All You Need to Know About Norway Parliamentary Elections

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Norway is having a new election excitement today. The recent polls show red and blue parties are close to each other. The current prime minister Erna Solberg (Conservative-Høyre) has turned into a people’s favorite and will try to keep his office with new coalition partners. Labor Party (Ap) and its leader Jonas Gahr Støre is the biggest opponent of the prime minister. Also in many polls, Labor Party is the number one choice of Norwegians.

Although the opposition received more votes in the previous election, the governing Høyre and right-wing FrP obtained formed the government with external support of Christian Democrats (KrF) and Liberals (Venstre). But KrF declared that they will not support a government with FrP again. The third biggest party, FrP is a disputed issue as almost few of the parties want a coalition with them due to their aggressive privatization policies, anti-social welfare stance and fierce immigration rhetoric.

But the biggest surprise of this year’s election is the abrupt rise of environmentalist Green Party. The party managed to climb up to 5 percent level among 20 participating political parties.  They will have a key role in this election as a center party together with Venstre and Senter Partiet.

All Participating Parties

Labour Party (Arbeiderpartiet), leader: Jonas Gahr Støre. The Labour Party was the largest party in the 2009–2013 Storting, and the majority party in the former leader and current NATO leader Stoltenberg’s Second Cabinet. They got 35.4% of the votes and won 64 seats in the 2009 election. They are number one party according to recent poles. The party is primarily social democratic.

Progress Party (Fremskrittspartiet), leader: Siv Jensen. The Progress Party is the partner of the centre-right coalition of the Conservative Party and the Progress Party, relying on parliamentary support from the Liberal Party and the Christian Democratic Party. The party is primarily right-libertarian, with conservative and nationalist factions.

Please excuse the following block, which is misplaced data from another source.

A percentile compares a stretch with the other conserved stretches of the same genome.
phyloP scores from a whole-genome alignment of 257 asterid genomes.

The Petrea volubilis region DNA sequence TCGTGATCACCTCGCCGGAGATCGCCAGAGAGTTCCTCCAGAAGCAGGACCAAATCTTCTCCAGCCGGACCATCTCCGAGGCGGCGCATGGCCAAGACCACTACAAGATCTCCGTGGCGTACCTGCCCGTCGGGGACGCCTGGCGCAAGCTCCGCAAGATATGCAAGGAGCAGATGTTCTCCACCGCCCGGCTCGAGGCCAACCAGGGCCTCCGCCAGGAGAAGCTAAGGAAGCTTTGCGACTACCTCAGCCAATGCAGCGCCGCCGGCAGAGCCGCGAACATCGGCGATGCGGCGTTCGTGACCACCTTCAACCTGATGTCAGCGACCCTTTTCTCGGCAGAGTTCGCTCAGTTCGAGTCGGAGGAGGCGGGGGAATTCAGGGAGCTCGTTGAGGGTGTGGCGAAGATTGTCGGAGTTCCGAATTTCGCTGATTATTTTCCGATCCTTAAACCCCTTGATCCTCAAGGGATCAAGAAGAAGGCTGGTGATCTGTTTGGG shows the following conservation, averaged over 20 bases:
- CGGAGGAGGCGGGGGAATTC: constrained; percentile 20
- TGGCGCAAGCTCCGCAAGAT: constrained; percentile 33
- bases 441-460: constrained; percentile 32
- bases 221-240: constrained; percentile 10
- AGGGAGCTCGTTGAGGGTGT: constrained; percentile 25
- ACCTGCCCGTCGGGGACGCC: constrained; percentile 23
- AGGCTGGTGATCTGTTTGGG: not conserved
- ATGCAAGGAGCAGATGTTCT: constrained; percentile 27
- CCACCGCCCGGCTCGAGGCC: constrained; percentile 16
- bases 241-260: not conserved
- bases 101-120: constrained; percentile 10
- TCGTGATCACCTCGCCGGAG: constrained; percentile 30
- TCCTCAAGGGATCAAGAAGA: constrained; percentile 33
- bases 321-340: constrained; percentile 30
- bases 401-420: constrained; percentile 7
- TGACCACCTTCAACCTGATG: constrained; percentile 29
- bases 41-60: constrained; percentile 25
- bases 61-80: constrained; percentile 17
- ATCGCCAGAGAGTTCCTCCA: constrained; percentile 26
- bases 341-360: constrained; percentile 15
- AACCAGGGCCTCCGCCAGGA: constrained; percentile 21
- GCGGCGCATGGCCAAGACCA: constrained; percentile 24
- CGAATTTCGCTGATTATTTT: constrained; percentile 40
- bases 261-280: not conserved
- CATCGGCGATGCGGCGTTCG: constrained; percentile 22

Conservative Party (Høyre), leader: Erna Solberg. The Conservative Party is the second-largest party and the leading partner of the current cabinet. The party has increased its votes according to most of the public opinion polls in early 2013.

Socialist Left Party (Sosialistisk Vensterparti), leader: Audun Lysbakken. The Socialist Left Party  is a democratic socialist party. They had been one of the main partners of Stoltenberg’s cabinets.

Centre Party (Senterpartiet), leader: Trygve Slagsvold Vedum. The Centre Party is the fourth-largest party. It is agrarian and staunchly eurosceptic  party which is not based on any of the major ideologies of the 19th and 20th century, but has a focus on maintaining decentralised economic development and political decision-making. Previously it was partner of Stoltenberg’s cabinet.

Christian Democratic Party (Kristelig Folkeparti), leader: Knut Arild Hareide. The party follows their European counterparts in many ways, positioning themselves as a family-friendly party. While founded on the basis of advocating moral-cultural Christian issues, the party has broadened its political profile over time, although Christian values remains its core distinction. It is considered an overall centrist party, combining socially conservative views with more left-leaning economic positions. The party supports the current coalition but because of their ideological differences with FrP, they declared they will not support any coalition with FrP. They have a key role for both left and right wing parties in forming coalition.